There was a schedule each day of what time each clinic would start, and the campers got to pick and choose which ones they wanted to attend.  I was there with the head of the Atlanta Chapter of Getting 2 Tri, Albie Whitaker, to help Mike run his clinic. The people attending this camp were not "paratriathletes" getting ready to compete in the mecca of Ironman triathlon competitions (i.e. Kona); most were new amputees, just trying to get used to balancing with their new prosthetic or even stand for a short period of time.  One lady we worked with had just had her amputation 6 weeks prior to attending the camp. She was a lower leg amputee, due to Diabetes. Other amputees were due to motorcycle accidents, a severe seizure, as well as car accidents. One 16 year old female camper was paralyzed from the waist down from diving head first into a shallow pool when she was 9. Although they were not ideal for his organization, Mike is passionate about helping people understand that their life is not over once they have limited mobility or are unfortunately confined to a wheelchair, and was happy to help out at the clinic.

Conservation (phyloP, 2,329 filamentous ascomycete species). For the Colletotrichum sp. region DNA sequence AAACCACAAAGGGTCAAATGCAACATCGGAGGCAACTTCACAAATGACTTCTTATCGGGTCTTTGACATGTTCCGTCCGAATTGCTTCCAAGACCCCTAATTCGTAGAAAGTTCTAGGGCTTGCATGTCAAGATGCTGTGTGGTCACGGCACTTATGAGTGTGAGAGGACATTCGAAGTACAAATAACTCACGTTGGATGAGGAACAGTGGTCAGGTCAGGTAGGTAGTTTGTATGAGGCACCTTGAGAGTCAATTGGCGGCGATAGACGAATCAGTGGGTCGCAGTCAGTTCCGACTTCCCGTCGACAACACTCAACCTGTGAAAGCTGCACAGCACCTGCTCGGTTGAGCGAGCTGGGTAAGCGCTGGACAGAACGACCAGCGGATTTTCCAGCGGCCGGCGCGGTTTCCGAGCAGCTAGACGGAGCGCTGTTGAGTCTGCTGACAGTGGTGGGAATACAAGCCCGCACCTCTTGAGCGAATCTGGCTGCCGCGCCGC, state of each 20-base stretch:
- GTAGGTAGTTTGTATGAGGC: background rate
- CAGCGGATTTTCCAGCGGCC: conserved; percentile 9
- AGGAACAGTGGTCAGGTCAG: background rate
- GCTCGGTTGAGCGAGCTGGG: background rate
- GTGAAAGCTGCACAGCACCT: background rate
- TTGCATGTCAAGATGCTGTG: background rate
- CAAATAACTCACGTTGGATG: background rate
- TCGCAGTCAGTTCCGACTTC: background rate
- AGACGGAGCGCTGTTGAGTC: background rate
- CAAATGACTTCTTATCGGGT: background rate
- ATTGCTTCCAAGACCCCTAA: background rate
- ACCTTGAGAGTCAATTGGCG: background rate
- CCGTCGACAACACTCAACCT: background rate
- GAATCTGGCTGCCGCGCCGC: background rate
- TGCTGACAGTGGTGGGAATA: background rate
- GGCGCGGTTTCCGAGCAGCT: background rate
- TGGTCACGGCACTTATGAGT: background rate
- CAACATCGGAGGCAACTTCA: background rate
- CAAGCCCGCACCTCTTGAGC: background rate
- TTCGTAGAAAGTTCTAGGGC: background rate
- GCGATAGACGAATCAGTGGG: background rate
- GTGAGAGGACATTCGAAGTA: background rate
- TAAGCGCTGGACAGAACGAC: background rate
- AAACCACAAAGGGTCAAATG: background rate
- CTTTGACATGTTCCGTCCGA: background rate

Running up and down the track
Running up and down the track
We braved the unseasonably cold weather, (read: froze our tails off) for the first clinic out on the track for an hour and a half with a woman that was a single lower leg amputee. She did all the drills, and by the end of the hour, was running right next to Mike up and down the track.